• 06-07-2007, 10:09 AM
    Rich-n-Texas
    Receiver White Noise vs frequency gen vs test CD
    Which one do you think will most accurately profile a room's acoustic properties? I still have room treatments/funishing to get into place, but I think white noise is not the best way to measure room acoutics. I have a 0 - 20MHz frequency generator at my disposal so I'll be able to cover the entire audible range, and we've determined that line level will be set at 1Vp-p on this generator. Someone mentioned that signal generators can wreak havoc with a system so what should I be mindful of if in fact using this method is a viable option? Thanks.
  • 06-07-2007, 06:28 PM
    canuckle
    Profile a room's acoustic properties? The tone's only purpose is to set levels. Either one will do fine for the task, don't make it harder for yourself. A frequency generator is a very good definition of needless overkill.

    The receiver and most calibration discs use pink noise, not white.

    0 - 20MHz takes you into the radio broadcasting range, lol :p
  • 06-08-2007, 04:19 AM
    Rich-n-Texas
    Quote:

    Originally Posted by canuckle
    Profile a room's acoustic properties? The tone's only purpose is to set levels. Either one will do fine for the task, don't make it harder for yourself. A frequency generator is a very good definition of needless overkill.

    The receiver and most calibration discs use pink noise, not white.

    0 - 20MHz takes you into the radio broadcasting range, lol :p

    40Hz - 22KHz = the audible range, which this generator is capable of producing and which is the point I was trying to make.

    Does the test tone have different reflective properties than the sound of a slide guitar, for instance? "Think pitch". I don't think a test tone has pitch does it?
  • 06-08-2007, 06:15 AM
    markw
    All in all, I'd say pink noise is a better test than a single tone.
    Instruments don't produce a single "tone". They do procuce a single fundamantal "tone", or note, and many, many harmonics as well. That's what gives each instrument it's unique sound.

    This is particularly troublesome with deep bass notes whose harmonics. along with the fundamantal, can excite many different room nodes.

    Now, if you've got the miscreant tones narrowed to one or two exact frequencies, then it might be useful in fine tuning.
  • 06-08-2007, 07:59 PM
    canuckle
    Quote:

    Originally Posted by Rich-n-Texas
    40Hz - 22KHz = the audible range, which this generator is capable of producing and which is the point I was trying to make.

    Does the test tone have different reflective properties than the sound of a slide guitar, for instance? "Think pitch". I don't think a test tone has pitch does it?

    Hopefully you can hear well below 40Hz. There's no way that you hear anywhere near 22KHz.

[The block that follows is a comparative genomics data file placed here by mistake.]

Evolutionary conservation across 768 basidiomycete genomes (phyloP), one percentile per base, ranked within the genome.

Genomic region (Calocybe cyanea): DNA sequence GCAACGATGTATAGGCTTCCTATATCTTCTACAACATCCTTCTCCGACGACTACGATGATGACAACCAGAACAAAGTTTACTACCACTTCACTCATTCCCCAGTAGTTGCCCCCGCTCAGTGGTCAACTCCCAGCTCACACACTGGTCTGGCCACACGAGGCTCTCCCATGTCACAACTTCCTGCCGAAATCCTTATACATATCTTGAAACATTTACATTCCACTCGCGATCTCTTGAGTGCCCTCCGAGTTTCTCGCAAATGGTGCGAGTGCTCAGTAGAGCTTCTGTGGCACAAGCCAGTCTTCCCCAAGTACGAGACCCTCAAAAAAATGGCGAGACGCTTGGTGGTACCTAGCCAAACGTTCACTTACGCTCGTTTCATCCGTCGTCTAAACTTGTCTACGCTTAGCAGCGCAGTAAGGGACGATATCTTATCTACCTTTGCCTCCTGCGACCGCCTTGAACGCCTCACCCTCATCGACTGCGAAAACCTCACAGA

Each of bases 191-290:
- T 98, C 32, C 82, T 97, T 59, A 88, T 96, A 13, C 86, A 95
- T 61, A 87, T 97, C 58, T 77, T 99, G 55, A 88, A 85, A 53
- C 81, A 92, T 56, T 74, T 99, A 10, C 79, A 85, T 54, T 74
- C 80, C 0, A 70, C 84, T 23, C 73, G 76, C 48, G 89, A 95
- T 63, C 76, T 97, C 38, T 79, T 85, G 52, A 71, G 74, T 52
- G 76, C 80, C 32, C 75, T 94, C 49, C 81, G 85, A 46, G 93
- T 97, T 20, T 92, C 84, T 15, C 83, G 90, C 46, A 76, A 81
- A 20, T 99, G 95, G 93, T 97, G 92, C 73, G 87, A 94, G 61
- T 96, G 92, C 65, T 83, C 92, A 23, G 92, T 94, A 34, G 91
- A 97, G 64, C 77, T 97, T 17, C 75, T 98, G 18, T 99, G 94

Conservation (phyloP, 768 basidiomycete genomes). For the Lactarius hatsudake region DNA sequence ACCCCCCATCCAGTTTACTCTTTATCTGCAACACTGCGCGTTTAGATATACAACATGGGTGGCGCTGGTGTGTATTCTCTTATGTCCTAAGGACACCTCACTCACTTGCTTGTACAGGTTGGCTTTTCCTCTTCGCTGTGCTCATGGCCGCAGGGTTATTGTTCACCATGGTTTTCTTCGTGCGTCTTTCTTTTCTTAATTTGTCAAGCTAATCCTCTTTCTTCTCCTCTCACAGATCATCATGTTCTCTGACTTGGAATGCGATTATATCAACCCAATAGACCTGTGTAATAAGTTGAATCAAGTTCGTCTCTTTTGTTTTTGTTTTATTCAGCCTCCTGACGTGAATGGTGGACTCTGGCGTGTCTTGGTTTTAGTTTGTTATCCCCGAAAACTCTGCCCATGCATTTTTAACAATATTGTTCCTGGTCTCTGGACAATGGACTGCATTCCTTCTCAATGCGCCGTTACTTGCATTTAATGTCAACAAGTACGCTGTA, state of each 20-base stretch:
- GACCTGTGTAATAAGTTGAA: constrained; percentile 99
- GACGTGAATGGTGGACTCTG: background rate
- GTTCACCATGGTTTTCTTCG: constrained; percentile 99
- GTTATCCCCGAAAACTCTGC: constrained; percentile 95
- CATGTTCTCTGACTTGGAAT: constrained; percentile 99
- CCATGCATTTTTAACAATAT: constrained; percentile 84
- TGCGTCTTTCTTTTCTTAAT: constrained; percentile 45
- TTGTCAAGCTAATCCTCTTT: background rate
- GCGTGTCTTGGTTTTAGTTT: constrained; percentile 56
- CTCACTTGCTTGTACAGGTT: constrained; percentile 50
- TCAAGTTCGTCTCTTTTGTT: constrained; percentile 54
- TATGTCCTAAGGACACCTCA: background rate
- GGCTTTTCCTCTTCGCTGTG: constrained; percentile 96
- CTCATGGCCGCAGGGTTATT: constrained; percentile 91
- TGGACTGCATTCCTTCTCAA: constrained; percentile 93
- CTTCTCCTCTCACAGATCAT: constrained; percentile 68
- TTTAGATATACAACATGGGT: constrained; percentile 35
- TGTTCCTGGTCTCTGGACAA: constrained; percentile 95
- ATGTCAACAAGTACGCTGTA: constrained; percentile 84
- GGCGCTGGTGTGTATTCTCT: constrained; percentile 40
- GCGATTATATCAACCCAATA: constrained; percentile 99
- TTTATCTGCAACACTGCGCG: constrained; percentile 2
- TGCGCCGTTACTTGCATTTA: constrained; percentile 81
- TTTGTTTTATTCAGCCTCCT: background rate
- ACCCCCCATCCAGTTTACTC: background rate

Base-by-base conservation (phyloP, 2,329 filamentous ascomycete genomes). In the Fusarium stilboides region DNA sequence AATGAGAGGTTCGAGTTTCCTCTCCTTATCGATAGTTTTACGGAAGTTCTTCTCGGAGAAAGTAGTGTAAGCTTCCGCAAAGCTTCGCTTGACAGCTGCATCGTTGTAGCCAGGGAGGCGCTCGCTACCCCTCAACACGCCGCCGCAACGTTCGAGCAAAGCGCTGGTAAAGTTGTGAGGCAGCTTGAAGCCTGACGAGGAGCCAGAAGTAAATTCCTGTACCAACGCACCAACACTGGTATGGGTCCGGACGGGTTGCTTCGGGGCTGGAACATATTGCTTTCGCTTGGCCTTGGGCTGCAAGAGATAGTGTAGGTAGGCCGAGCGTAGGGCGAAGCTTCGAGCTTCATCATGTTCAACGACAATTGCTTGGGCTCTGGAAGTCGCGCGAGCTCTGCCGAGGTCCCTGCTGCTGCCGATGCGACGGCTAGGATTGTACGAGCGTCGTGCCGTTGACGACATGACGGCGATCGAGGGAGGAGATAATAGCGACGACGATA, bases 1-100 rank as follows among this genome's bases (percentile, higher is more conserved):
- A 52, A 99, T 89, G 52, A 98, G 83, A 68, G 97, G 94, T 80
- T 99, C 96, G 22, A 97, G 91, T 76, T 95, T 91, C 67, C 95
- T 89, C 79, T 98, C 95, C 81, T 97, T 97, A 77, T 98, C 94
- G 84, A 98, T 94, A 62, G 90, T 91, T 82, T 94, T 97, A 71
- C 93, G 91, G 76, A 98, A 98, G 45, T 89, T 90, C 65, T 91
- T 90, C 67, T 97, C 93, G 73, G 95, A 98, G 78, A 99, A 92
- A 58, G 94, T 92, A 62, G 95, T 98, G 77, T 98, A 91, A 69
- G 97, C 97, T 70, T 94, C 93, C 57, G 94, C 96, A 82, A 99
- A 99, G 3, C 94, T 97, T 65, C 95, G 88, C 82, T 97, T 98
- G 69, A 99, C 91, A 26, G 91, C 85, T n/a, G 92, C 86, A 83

Pitch and frequency are the same thing. The former is the musical term; the latter the scientific one.

    Still, it's all very irrelevant. The only purpose of using a test signal is to set the levels of the speakers so that they all play uniformly loud at the primary listening position. Pink noise is universally used because is contains all of the frequencies that we hear weighted according to how well we generally hear them. The channel balancing can do absolutely nothing about the reflective properties of a slide guitar so I'm failing to see the point of that reasoning (perhaps what you really want is an Audyssey-type of RoomEQ). You don't want the channels balanced for a slide guitar... you want them balanced for all sound that you can hear (aka: pink noise).
  • 06-09-2007, 07:02 AM
    emorphien
    Quote:

    Originally Posted by Rich-n-Texas
    40Hz - 22KHz = the audible range

    I highly doubt you can hear 20Khz, let alone 22. As we age our high frequency hearing worsens dramatically. You should however still be able to hear sound in the 20-40Hz range, and human hearing is generally considered to be about 20Hz to 20KHz, with the top end dropping off fastest.

    As far as pitch, look up your terms. Pitch is just a musicians way of referring to frequencies.
  • 06-09-2007, 07:28 AM
    Rich-n-Texas
    I was going from memory with those numbers from looking at receiver specs many years ago, but yes that's wrong. My HTR is spec'd @ 20Hz - 20KHz.

    I don't own a test CD but I can bring home a frequency generator from work at no cost to me. I can connect it to the front audio inputs with a BNC to RCA male & Y cable, which I already have; the generator has been preset with the right line level voltage, can be incremented in 1, 10 or 100Hz resolutions, so I figured why not?

    I'll just wait and see how things sound after room treatments are in place.

    Thanks for the replies. :thumbsup: